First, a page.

Reviews | An anti-abortion victory, but “at what cost”?

For the editor:

Re “I Prayed and Protested to Ban Abortion. What Now?”, by Karen Swallow Prior (Opinion guest essay, June 25) and “Roe’s End Just the Beginning,” by Ross Douthat (column, June 26 ):

My message to my children is that there is always room for a baby. I consider life sacred and a blessing; the decision to abort is tragic. But I found the pro-life movement alienating because of the reasoning of opinion pieces by Karen Swallow Prior and Ross Douthat: First ban abortion and then make it unthinkable. Shouldn’t making abortion unthinkable be the first step?

If the pro-life movement had gone to such lengths to support programs and candidates that promote child care, public education, and aid for the poor and disabled, perhaps abortion would have been reduced because people would see life as a gift. But the majority of the movement stands behind regressive and hypocritical politicians and candidates. The same pro-life supporters who rejoice at the end of Roe v. Wade are generally fine with capital punishment and guns at the ready.

Many people now see bringing life to this irresponsible world given the dystopian future that seems to await a child born today.

Both of these opinion pieces strike me as dishonest.

Maria Gardner
Santa Cruz, California.

For the editor:

In April 1963, my mother died of peritonitis, the result of a clandestine abortion. She was 40 years old. I had just turned 15. My brother was 9 years old. We were poor, barely surviving from week to week, and his choices were limited and dire.

According to Karen Swallow Prior, “Roe elevated radical autonomy above moral agency.” Perhaps she should say her moral agency, the one she will impose on others or that she would have imposed on my mother, if she had lived. But she did not live, because the moral agency of the time denied her access to a safe and legal abortion.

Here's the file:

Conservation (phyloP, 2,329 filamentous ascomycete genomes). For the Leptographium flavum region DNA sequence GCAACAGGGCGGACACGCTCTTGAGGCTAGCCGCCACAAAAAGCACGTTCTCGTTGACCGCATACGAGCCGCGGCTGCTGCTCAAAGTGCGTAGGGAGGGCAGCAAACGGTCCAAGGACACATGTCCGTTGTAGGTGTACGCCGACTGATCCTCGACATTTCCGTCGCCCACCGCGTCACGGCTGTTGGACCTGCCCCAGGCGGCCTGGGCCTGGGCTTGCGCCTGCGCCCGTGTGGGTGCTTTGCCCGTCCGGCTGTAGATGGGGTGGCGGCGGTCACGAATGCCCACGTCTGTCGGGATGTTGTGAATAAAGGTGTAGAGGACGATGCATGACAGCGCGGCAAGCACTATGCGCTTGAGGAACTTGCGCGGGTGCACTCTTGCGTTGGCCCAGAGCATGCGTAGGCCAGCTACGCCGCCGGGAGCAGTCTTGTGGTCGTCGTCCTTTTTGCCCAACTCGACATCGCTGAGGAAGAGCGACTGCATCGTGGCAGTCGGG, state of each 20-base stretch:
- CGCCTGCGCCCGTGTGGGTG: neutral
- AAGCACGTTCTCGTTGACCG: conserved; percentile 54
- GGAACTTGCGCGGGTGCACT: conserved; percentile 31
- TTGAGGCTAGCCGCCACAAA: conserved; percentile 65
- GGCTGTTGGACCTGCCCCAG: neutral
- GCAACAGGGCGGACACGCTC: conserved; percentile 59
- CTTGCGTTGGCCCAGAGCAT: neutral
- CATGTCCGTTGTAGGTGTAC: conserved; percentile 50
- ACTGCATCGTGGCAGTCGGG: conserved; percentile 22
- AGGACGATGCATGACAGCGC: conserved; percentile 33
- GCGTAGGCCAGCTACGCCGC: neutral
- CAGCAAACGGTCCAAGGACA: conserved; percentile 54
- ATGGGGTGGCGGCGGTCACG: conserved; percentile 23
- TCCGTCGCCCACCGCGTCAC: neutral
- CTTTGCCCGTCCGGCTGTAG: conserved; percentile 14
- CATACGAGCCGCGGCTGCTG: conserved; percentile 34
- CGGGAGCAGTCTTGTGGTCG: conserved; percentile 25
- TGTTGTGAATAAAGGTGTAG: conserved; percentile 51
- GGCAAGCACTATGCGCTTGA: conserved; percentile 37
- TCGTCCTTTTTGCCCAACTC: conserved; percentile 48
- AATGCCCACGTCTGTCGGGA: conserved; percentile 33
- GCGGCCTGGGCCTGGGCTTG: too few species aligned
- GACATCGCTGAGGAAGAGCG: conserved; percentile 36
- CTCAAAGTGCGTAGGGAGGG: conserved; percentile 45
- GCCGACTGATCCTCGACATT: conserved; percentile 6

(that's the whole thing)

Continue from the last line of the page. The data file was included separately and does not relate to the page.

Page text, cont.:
My mother was a moral, kind-hearted, generous and forgiving person, Roman Catholic, but not particularly religious. Dr Prior says legalized abortion “was the consolation prize given to women in 1973 for the centuries of inequality and oppression that stemmed from their sin of not being men”. I find this remark cynical and dismissive. Legal abortions are about safety, about giving women the consolation prize of not dying, of not giving birth after rape, of not having to suffer the possible outcome of incest.

I guess Dr. Prior and his ilk can claim victory. But I wonder at what price. I also wonder, when a moral concept is valued more than real life, is that really moral? And I wonder when, from now on, we’ll hear about the first needless death of a young woman, and the first sad child to lose a mother. And then the next and then the next.

Anthony Motzenbacker
Los Angeles

For the editor:

Karen Swallow Prior begins a key sentence of her opinion piece with “If you believe, as I do, that abortion unjustly ends the life of a fully human being” and goes on to argue for her position against the ‘abortion. But I don’t believe like her. A microscopic mass of cells, still undifferentiated, without a brain or nervous system and looking nothing like a baby, just doesn’t seem like human life to me. I’m neither Catholic nor Evangelical, so I’m not informed by the same religious teachings she subscribes to, and I deeply hate current attempts to make us live by the religious tenets of others.

I agree that the question of when life begins is a murky one that ultimately cannot be decided by objective inquiry—all the more reason to separate your church from my state and leave that to individual conscience.

Lee Griffin
Haslet, Mich.

For the editor: